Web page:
The year's scariest investing news

Discussion in 'Wall St. News' started by THE-BEAKER, May 8, 2008.

  1. A federal agency rolls the dice to fund busted pension plans, showing that the gambler's thinking that got us into the housing and credit mess is alive and well.

    What's the scariest investing story of 2008 so far?

    It's not news that the median price of a new house is down 17% from its 2007 high --- and still falling.

    Or that Miami has a 37-month supply of unsold condos, with 19,000 more new units set to hit the market this year.

    Or even that losses at banks and investment banks in the debt-market meltdown could hit $400 billion.

    Here's my nominee:

    The Pension Benefit Guaranty Corp., the government agency that protects the pensions of 44 million workers in case their employers can't (or won't) pay promised benefits, has announced that to avoid going bust it will double the percentage of its portfolio -- to 45% -- that it puts into stocks. An additional 10% will go into alternative investments, including hedge funds.

    In other words, facing a $14 billion deficit and even larger projected shortfalls, the Pension Benefit Guaranty Corp., or PBGC, decided not to save (by raising premiums) or to live within its means (by cutting benefits) but to gamble in the financial markets by taking on more risk. The PBGC was so proud of its new strategy that it announced it on Presidents Day, when the U.S. financial markets were closed and almost no one was paying attention.

    Talk back: Are you concerned about this federal agency's gamble?

    So why is this so scary?

    Because as a result of 10 years of booms and busts -- the Asian currency crisis, the Long Term Capital Management hedge fund disaster, the tech stock bear market of 2000-02, the housing smash-up, the debt market debacle -- I've increasingly come to believe that those of us who play by the rules (work hard, live within our paychecks, save) are chumps. The way to get ahead is to gamble big and then, if you lose, find someone to cover your losses.

    Anger and fear
    I've been hearing the same thing in e-mails from some of you. There's sympathy for families that were defrauded in the housing boom and now face foreclosure. There's a willingness to fix the system so that buyers with a mortgage they can't afford don't lose everything. But there's also a deep anger from those of you who played by the rules and didn't buy more house than your paychecks would cover and are now paying the price in falling home values, a slowing economy, jobs lost and a sinking stock market.
  2. Ridiculous thread title and article. 10 year treasuries are yielding less than 4% and you are criticising a pension fund for moving from a ludicrously risky 75% bond exposure down to 45/55?

    The long-run return from equities is far higher than bonds. A portfolio dominated by bonds is *ultra-risky* long-term for matching future liabilities. Because bonds struggle to generate long-term real returns, inflation is a giant risk. The longer you go out, the greater the chance of facing bankruptcy by failing to generate adequate real returns in excess of inflation. 45% is a perfectly normal and conservative allocation. To describe it as the year's scariest investing news displays a complete ignorance of basic investing principles on the part of the author of this article.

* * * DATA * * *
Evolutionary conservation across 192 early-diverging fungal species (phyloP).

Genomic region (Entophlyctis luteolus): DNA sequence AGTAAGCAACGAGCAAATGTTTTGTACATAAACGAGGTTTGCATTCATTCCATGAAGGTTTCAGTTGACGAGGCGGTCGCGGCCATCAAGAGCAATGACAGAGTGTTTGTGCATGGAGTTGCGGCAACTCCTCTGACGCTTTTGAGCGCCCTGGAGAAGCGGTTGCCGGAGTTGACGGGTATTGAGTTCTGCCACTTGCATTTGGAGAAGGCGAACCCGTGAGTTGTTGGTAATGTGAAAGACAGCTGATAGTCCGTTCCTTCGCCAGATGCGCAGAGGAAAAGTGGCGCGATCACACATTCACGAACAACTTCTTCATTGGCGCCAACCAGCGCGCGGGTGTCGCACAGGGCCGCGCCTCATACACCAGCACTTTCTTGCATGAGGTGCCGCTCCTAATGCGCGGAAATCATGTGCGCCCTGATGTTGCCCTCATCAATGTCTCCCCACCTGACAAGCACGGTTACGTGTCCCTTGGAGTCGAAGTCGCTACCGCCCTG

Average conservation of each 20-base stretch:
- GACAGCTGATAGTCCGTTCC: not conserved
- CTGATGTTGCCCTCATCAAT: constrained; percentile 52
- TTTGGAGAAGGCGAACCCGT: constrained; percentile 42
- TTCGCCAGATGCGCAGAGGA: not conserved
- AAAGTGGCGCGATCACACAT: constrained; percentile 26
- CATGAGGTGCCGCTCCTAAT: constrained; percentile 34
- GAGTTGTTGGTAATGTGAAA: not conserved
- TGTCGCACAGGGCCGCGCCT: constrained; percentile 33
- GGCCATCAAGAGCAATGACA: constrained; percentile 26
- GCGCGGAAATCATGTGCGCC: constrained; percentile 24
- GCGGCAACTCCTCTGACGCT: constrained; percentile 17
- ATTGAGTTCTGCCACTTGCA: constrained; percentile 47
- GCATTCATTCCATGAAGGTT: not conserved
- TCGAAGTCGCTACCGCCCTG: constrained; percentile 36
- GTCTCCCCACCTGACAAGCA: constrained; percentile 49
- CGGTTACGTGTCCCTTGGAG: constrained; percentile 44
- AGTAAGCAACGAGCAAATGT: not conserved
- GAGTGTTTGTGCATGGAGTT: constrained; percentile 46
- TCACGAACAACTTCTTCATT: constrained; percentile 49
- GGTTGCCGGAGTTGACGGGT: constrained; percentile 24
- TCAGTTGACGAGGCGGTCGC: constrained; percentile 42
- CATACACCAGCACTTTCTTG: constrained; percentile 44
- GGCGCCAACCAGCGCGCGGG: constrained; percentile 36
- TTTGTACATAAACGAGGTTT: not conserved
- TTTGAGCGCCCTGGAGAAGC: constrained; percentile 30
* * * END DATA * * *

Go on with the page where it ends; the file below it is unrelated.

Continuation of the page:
3. yes sorry you are correct because as the fund has not made any money in equities in the last 10 years and has a $15 billion dollars deficit then the smart thing to do is to double up in equities in a bear market.

    nice trading
  4. Maybe it's possible that the PBGC will be investing in the market based on the fact that as boomers retire they'll be withdrawing money from the market.
  5. So you think pension funds should base their investment decisions on the last 10 years' performance? A 45% equities/55% bonds split is a really bad idea? Tell us, what mix of assets should a typical pension fund invest in?

    By the way, pension funds don't trade, they invest.
  6. Meh, not enough money to pay pensions? Print more money. Cant print more money? Go bankrupt. Problem solved.
  7. Rarely pension and labour funds are going outperform others in any markets; even bonds markets.
  8. I think the scariest investing news was the consumer credit number of $15 billion vs the expectation of $6 billion. Auto sales aren't exactly booming. That expansion in credit may be people putting food and fuel on the credit card since they can't pay it right away. If so what happens if inflation keeps upticking?
  9. S2007S


    Agree, that took so many off guard yesterday, they said the reason behind it again is people paying for gas and food on credit cards, this is going to lead to an even worse consumer spending outlook over the next 6-12 months. I know a few people who already were transferring some of their high amounts of debt to 0% credit cards however 1 of my friends MISSED ONE PAYMENT and it went form 0.00% to 30%, tried calling to see if he could get it lowered to around 10-15% but they refused, so now hes transferring that debt to another 0% CC. Im sure many are missing payments, this is going to lead to more problems down the road. This is far from over.
  10. 0.00% to 30%,


    Reeks of desperation on the part of CC cos.
    #10     May 8, 2008